"The whole goal here is to get Wyoming as many wells drilled in Wyoming and to generate as much revenue for the state," said Howard Cooper, president of Three Crown Petroleum LLC.
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In other news...
- Coal firm Navajo Transitional Energy Company reached an agreement with Wyoming to waive its sovereign immunity last week. The waiver allows state regulators to enforce environmental and mining laws at two coal mines and brings the company one step closer to becoming the official owner and operator of the pair of mines.
- About one-fifth of coal shipped during during three quarters last year went to coal-fired power plants set to retire by 2025 or sooner (via S&P Global Market Intelligence).
OIL & GAS
- According to a statewide poll conducted in January, 86 percent of Wyoming residents approve of oil and gas development, with 77 percent strongly approving of it, the Petroleum Association of Wyoming announced Friday.
- Oil production from federally managed lands and waters topped a record 1 billion barrels last year, U.S. officials told The Associated Press, as shorter permitting times and technological advances helped drive new development.
- A Canadian company’s request to conduct exploratory drilling at 35 sites along the Beartooth Front near Nye, Montana, for the next seven summers has been conditionally approved pending acquisition of a reclamation bond, Brett French at the Billings Gazette reports.
WIND & SOLAR
- A bill that would have penalized utility companies for using renewable energy sources to supply electricity to ratepayers failed to advance in Wyoming's Legislature.
- As utility companies look to replace aging wind turbines, the machines' blades are being buried in stacks at a handful of landfills around the country, including in Casper. The blades have swept Casper into a national discussion around renewable energy, waste and environmental responsibility.
- When it comes to the energy preferences of Americans, there’s significant consensus, even across political parties, a new study led by a University of Wyoming professor concluded.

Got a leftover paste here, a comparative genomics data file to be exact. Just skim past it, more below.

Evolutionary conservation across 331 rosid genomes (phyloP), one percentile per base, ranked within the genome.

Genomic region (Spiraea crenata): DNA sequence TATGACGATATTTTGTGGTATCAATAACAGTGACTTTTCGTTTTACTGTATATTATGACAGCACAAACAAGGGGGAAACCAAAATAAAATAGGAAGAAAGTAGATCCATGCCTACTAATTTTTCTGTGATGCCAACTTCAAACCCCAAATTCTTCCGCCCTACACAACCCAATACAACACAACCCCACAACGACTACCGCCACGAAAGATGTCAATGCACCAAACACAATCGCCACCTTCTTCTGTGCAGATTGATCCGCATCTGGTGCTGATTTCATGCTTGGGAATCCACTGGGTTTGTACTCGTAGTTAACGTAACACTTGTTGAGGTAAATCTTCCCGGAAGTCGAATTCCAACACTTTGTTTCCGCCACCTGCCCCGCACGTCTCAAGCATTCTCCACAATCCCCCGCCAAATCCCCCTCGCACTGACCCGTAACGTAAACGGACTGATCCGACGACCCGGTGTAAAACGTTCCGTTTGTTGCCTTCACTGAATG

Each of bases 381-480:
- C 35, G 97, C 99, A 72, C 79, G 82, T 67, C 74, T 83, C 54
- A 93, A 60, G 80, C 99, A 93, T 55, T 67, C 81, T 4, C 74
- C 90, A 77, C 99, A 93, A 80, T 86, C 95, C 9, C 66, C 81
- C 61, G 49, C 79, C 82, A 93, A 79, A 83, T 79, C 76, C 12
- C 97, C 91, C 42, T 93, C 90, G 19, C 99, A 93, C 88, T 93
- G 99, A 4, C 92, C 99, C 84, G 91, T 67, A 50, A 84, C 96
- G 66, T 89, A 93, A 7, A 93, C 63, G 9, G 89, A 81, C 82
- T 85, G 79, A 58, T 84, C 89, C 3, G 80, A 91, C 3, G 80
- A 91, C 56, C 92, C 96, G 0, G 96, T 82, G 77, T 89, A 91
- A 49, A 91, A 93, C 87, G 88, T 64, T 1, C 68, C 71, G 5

- The U.S. Department of Energy asked for $150 million in its fiscal year 2021 budget request to build a uranium reserve fund and boost domestic demand for the mineral.
- In last year’s third quarter, only about 32,211 pounds of uranium concentrate was produced at four mines in Wyoming. That’s a 94 percent decline since the same quarter in 2016, according to the Energy Information Administration.
Gov. Mark Gordon released an executive order to conserve the state’s extensive migration corridors Thursday afternoon during a signing ceremony at the Wyoming State Capitol. The new order aims to preserve the critical routes used by Wyoming’s migrating big game herds while also protecting the state’s energy economy.
Last week in numbers
Friday oil prices:
- West Texas Intermediate (WTI) $51.42, Brent (ICE) $56.34
Friday natural gas:
- Henry Hub $1.89, Wyoming Pool $1.66, Opal $1.73
Baker Hughes rig count:
- U.S 790 (-0), Wyoming 22 (-1)
Quote of the week
“We don’t want to jump the gun and designate hundreds and hundreds of areas. That’s why I said ‘a handful of (migration) routes.’ We don’t want a land grab — this is absolutely not a spaghetti map. Part of this process was to say that spaghetti map was spooking a lot of landowners, members of industry. … We needed a place to start, based on the science, that would identify these routes.”
— Gov. Mark Gordon, in a comment on his new migration corridor executive order
Follow the latest on Wyoming’s energy industry at @camillereports